Received another update from Nomadcat:

Quote:
Crazy around here. No stoplights in Manhattan is always an adventure.
Driving in NYC without traffic lights must be something akin to a Mad Max movie.
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Old 10-31-2012, 11:28 AM   #37
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Re: Frankenstorm!!!!!

trust me...the current lack of traffic lights has only resulted in a .00001% increase in people not waiting for a green
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Old 11-04-2012, 04:20 PM   #38
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Re: Frankenstorm!!!!!

Hi All.

My power was restored yesterday. It was an interesting 5 days, let me tell you. No electricity, no heat, and no cell service. Luckily, I had cold water, though.

The most reliable technology I had was all from the mid 20th Century - a flashlight, albeit my Surefire and Streamlight versions, a landline with old fashioned, non-electronic phone, and a transistor radio.

I'll go into more detail and lessons learned later on, but I was well-equipped and prepared, thankfully. In fact, I could have gone on for a long time, but am grateful I did not have to. Whitey Ford was a hero and I was the most popular guy on the block, as I parked her each day in front of my building and charged peoples' phones. They were amazed that I had AC, as well as DC power and a seemingly unlimited supply of juice. Those golf cart batteries come in handy. I was using 10 to 15 amp hours a day and my solar panel was recharging that easily, even with the clouds. Love, love, love that solar panel.

There are many lessons learned, but I'm tired and just wanted to check in. NYC may have to consult the Dutch and the engineers in New Orleans because it seems as though we'll have to prepare for events like this more often. AND, my personal opinion, but I think cell towers need to be treated like critical infrastructure and should be fortified in terms of run time, but that's all for another day.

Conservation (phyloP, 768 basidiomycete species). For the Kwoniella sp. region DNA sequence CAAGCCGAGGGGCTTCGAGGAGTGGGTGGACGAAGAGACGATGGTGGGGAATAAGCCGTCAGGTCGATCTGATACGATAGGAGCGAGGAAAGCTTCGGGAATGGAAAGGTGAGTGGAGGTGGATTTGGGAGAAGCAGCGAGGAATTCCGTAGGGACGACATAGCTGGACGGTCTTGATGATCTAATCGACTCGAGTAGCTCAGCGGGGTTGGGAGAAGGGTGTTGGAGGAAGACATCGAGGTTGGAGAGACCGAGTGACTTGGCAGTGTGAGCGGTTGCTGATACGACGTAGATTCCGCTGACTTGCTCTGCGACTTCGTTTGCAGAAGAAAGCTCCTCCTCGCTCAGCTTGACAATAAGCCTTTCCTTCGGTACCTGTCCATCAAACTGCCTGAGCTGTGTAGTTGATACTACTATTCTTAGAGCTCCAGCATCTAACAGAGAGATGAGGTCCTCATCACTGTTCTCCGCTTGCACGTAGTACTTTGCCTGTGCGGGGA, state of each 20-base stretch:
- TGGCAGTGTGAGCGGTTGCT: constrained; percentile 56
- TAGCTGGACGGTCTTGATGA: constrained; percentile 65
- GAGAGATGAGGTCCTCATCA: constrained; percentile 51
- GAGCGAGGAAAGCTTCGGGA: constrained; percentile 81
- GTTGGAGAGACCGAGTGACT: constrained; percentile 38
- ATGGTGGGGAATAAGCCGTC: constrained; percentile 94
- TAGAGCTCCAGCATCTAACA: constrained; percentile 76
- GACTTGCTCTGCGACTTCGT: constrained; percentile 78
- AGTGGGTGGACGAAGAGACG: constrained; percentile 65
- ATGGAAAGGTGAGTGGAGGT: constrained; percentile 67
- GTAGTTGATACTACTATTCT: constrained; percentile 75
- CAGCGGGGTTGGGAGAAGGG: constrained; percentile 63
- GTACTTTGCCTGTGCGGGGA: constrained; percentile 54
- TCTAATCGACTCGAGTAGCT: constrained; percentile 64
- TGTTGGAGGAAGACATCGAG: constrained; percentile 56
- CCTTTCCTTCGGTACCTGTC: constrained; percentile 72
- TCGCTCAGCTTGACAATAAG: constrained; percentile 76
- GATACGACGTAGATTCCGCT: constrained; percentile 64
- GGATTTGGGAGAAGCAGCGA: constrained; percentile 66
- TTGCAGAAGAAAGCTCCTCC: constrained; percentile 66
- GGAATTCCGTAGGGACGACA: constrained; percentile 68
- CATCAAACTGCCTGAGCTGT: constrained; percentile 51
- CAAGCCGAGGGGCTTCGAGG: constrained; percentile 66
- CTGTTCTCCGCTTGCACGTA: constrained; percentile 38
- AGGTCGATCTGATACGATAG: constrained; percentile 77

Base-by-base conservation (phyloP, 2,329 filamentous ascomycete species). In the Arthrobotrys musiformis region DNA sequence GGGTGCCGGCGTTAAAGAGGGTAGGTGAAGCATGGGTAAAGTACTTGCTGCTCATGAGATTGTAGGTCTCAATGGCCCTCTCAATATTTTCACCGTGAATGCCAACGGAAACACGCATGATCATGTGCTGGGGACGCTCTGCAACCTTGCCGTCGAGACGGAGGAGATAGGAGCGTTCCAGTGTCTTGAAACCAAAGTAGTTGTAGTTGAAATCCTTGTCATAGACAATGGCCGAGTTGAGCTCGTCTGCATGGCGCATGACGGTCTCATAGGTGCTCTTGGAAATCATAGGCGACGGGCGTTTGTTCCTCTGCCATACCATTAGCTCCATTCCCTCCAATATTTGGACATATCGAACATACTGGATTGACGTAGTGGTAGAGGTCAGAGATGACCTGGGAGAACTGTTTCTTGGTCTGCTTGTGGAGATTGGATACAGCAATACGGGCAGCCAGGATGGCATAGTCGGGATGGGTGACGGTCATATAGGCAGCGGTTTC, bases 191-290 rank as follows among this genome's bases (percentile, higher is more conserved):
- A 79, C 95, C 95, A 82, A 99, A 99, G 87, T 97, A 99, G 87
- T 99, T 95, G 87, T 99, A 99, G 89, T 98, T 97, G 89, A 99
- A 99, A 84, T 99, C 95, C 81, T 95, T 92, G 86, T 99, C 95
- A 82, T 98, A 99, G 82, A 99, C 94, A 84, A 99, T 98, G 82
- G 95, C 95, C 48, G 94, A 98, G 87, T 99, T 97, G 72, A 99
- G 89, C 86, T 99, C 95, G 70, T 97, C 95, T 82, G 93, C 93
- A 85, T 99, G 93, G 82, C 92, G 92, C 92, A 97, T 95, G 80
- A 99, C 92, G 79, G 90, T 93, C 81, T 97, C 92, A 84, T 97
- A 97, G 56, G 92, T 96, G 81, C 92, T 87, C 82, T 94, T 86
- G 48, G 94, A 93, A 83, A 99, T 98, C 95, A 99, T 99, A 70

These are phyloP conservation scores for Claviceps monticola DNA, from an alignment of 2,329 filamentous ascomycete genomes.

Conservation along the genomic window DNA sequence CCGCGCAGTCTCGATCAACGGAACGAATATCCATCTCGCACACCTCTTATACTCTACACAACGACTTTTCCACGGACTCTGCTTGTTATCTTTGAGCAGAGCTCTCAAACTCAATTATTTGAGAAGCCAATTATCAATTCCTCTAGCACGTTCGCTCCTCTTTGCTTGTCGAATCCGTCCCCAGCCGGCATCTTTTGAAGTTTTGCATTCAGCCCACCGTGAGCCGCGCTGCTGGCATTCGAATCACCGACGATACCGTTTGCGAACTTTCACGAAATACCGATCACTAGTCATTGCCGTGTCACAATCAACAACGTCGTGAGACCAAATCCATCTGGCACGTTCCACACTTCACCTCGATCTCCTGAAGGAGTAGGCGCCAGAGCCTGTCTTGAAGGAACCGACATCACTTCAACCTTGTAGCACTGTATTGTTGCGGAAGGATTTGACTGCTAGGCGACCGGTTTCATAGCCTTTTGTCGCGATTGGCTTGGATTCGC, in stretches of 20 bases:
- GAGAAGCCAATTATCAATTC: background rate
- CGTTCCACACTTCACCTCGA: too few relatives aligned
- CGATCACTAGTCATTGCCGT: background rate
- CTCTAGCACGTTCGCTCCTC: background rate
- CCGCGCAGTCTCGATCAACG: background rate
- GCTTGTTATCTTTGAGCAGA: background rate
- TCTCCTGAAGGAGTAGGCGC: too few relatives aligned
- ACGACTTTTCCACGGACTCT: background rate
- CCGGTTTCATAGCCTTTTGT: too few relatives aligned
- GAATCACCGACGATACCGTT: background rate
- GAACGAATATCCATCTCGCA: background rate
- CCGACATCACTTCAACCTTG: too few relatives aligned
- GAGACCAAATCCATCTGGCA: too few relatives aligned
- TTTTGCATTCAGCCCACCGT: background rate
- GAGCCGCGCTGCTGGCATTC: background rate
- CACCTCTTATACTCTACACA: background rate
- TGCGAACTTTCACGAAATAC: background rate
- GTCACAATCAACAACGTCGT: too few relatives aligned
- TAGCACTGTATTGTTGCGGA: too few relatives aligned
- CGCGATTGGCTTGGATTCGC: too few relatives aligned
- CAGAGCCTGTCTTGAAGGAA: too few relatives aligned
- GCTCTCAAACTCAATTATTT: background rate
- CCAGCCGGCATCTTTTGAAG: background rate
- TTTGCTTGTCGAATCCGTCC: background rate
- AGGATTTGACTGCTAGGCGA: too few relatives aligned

A lot of people are still suffering, without power, without food, without their homes. People are panicking and topping off on gas, whether they need it or not, apparently. Cabbies are driving to Connecticut for gas! My Transferflow 46 gallon tank was another thing I'm really happy about. I witnessed some of the best, most generous and giving parts of humanity and a little bit of the worst. I'm planning to volunteer in Staten Island later this week.

I hope anybody else around here is safe and your vans are okay, too.

Best,

Paul
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Old 11-04-2012, 07:35 PM   #39
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Frankenstorm!!!!!

Paul

Glad to hear that you are well and were able to be of service to your neighborhood.

Landlines. The only thing that works in a disaster. Cell phones do not. Just look at the past when the NE when black because of a power outage.

Look forward to reading your lessons learned.
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Old 11-04-2012, 09:26 PM   #40
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Re: Frankenstorm!!!!!

okay, here's a quick post. I'm still tired, but wanted to get this up while it's still in my head. take some parts with a grain of salt.

A quick post on lessons learned.